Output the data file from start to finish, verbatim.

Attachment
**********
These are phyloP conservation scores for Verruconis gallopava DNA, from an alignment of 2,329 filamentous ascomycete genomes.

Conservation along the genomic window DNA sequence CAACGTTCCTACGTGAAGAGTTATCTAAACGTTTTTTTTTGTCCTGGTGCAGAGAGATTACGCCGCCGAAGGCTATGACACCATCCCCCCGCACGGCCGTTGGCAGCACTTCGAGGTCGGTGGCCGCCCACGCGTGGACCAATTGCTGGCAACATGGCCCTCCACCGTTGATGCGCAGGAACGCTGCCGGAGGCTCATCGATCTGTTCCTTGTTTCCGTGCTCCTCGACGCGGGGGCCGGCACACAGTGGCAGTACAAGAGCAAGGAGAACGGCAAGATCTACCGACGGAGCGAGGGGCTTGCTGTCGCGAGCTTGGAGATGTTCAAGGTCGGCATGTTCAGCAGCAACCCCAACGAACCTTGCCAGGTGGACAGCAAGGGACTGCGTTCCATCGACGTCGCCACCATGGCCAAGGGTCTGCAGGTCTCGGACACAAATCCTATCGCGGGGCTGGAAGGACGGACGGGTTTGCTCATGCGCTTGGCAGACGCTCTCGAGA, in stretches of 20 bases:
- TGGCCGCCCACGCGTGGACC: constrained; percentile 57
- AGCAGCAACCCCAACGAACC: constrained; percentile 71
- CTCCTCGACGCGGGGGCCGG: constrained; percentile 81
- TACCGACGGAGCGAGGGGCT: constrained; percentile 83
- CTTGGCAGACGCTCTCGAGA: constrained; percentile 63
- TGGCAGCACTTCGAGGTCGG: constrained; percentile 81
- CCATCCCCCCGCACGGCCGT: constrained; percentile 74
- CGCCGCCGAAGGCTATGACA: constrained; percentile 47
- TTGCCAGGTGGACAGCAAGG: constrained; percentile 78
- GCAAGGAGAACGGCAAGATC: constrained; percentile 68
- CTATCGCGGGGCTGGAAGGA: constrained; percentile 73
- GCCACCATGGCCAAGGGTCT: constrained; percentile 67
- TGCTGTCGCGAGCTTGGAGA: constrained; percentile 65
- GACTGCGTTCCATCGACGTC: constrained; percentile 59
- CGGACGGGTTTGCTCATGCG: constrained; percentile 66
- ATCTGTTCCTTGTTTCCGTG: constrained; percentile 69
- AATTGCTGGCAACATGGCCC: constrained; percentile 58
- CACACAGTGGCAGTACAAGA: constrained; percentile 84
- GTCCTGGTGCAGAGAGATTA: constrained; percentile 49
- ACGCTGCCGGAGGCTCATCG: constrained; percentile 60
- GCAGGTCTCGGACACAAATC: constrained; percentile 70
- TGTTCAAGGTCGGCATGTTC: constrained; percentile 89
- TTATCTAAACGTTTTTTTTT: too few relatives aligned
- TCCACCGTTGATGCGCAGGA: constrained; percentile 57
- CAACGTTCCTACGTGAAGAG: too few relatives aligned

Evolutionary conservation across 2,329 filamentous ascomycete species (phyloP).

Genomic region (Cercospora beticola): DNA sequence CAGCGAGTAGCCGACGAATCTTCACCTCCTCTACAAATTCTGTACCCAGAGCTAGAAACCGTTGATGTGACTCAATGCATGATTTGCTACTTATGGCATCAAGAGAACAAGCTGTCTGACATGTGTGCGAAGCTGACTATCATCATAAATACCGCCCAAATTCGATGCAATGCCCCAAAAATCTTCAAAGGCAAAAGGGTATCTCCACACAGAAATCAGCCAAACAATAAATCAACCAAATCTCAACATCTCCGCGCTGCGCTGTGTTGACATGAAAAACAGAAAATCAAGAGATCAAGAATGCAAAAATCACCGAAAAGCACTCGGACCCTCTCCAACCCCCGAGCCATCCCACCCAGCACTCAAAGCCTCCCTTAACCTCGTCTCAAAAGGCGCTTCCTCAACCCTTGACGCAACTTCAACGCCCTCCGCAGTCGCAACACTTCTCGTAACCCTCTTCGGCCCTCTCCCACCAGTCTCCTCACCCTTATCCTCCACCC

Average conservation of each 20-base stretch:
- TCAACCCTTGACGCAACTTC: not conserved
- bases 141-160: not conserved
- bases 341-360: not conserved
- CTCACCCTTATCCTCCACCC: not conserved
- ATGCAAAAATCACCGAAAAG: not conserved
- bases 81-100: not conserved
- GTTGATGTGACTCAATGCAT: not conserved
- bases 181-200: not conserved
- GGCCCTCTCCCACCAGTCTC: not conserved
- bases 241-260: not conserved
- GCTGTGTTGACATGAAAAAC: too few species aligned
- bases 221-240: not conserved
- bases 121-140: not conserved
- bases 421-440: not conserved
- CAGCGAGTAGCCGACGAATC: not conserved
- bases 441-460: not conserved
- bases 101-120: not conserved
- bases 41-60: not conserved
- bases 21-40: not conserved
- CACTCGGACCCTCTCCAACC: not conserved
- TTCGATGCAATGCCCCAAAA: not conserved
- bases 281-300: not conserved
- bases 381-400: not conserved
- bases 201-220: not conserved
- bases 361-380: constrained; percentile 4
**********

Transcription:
These are phyloP conservation scores for Verruconis gallopava DNA, from an alignment of 2,329 filamentous ascomycete genomes.

Conservation along the genomic window DNA sequence CAACGTTCCTACGTGAAGAGTTATCTAAACGTTTTTTTTTGTCCTGGTGCAGAGAGATTACGCCGCCGAAGGCTATGACACCATCCCCCCGCACGGCCGTTGGCAGCACTTCGAGGTCGGTGGCCGCCCACGCGTGGACCAATTGCTGGCAACATGGCCCTCCACCGTTGATGCGCAGGAACGCTGCCGGAGGCTCATCGATCTGTTCCTTGTTTCCGTGCTCCTCGACGCGGGGGCCGGCACACAGTGGCAGTACAAGAGCAAGGAGAACGGCAAGATCTACCGACGGAGCGAGGGGCTTGCTGTCGCGAGCTTGGAGATGTTCAAGGTCGGCATGTTCAGCAGCAACCCCAACGAACCTTGCCAGGTGGACAGCAAGGGACTGCGTTCCATCGACGTCGCCACCATGGCCAAGGGTCTGCAGGTCTCGGACACAAATCCTATCGCGGGGCTGGAAGGACGGACGGGTTTGCTCATGCGCTTGGCAGACGCTCTCGAGA, in stretches of 20 bases:
- TGGCCGCCCACGCGTGGACC: constrained; percentile 57
- AGCAGCAACCCCAACGAACC: constrained; percentile 71
- CTCCTCGACGCGGGGGCCGG: constrained; percentile 81
- TACCGACGGAGCGAGGGGCT: constrained; percentile 83
- CTTGGCAGACGCTCTCGAGA: constrained; percentile 63
- TGGCAGCACTTCGAGGTCGG: constrained; percentile 81
- CCATCCCCCCGCACGGCCGT: constrained; percentile 74
- CGCCGCCGAAGGCTATGACA: constrained; percentile 47
- TTGCCAGGTGGACAGCAAGG: constrained; percentile 78
- GCAAGGAGAACGGCAAGATC: constrained; percentile 68
- CTATCGCGGGGCTGGAAGGA: constrained; percentile 73
- GCCACCATGGCCAAGGGTCT: constrained; percentile 67
- TGCTGTCGCGAGCTTGGAGA: constrained; percentile 65
- GACTGCGTTCCATCGACGTC: constrained; percentile 59
- CGGACGGGTTTGCTCATGCG: constrained; percentile 66
- ATCTGTTCCTTGTTTCCGTG: constrained; percentile 69
- AATTGCTGGCAACATGGCCC: constrained; percentile 58
- CACACAGTGGCAGTACAAGA: constrained; percentile 84
- GTCCTGGTGCAGAGAGATTA: constrained; percentile 49
- ACGCTGCCGGAGGCTCATCG: constrained; percentile 60
- GCAGGTCTCGGACACAAATC: constrained; percentile 70
- TGTTCAAGGTCGGCATGTTC: constrained; percentile 89
- TTATCTAAACGTTTTTTTTT: too few relatives aligned
- TCCACCGTTGATGCGCAGGA: constrained; percentile 57
- CAACGTTCCTACGTGAAGAG: too few relatives aligned

Evolutionary conservation across 2,329 filamentous ascomycete species (phyloP).

Genomic region (Cercospora beticola): DNA sequence CAGCGAGTAGCCGACGAATCTTCACCTCCTCTACAAATTCTGTACCCAGAGCTAGAAACCGTTGATGTGACTCAATGCATGATTTGCTACTTATGGCATCAAGAGAACAAGCTGTCTGACATGTGTGCGAAGCTGACTATCATCATAAATACCGCCCAAATTCGATGCAATGCCCCAAAAATCTTCAAAGGCAAAAGGGTATCTCCACACAGAAATCAGCCAAACAATAAATCAACCAAATCTCAACATCTCCGCGCTGCGCTGTGTTGACATGAAAAACAGAAAATCAAGAGATCAAGAATGCAAAAATCACCGAAAAGCACTCGGACCCTCTCCAACCCCCGAGCCATCCCACCCAGCACTCAAAGCCTCCCTTAACCTCGTCTCAAAAGGCGCTTCCTCAACCCTTGACGCAACTTCAACGCCCTCCGCAGTCGCAACACTTCTCGTAACCCTCTTCGGCCCTCTCCCACCAGTCTCCTCACCCTTATCCTCCACCC

Average conservation of each 20-base stretch:
- TCAACCCTTGACGCAACTTC: not conserved
- bases 141-160: not conserved
- bases 341-360: not conserved
- CTCACCCTTATCCTCCACCC: not conserved
- ATGCAAAAATCACCGAAAAG: not conserved
- bases 81-100: not conserved
- GTTGATGTGACTCAATGCAT: not conserved
- bases 181-200: not conserved
- GGCCCTCTCCCACCAGTCTC: not conserved
- bases 241-260: not conserved
- GCTGTGTTGACATGAAAAAC: too few species aligned
- bases 221-240: not conserved
- bases 121-140: not conserved
- bases 421-440: not conserved
- CAGCGAGTAGCCGACGAATC: not conserved
- bases 441-460: not conserved
- bases 101-120: not conserved
- bases 41-60: not conserved
- bases 21-40: not conserved
- CACTCGGACCCTCTCCAACC: not conserved
- TTCGATGCAATGCCCCAAAA: not conserved
- bases 281-300: not conserved
- bases 381-400: not conserved
- bases 201-220: not conserved
- bases 361-380: constrained; percentile 4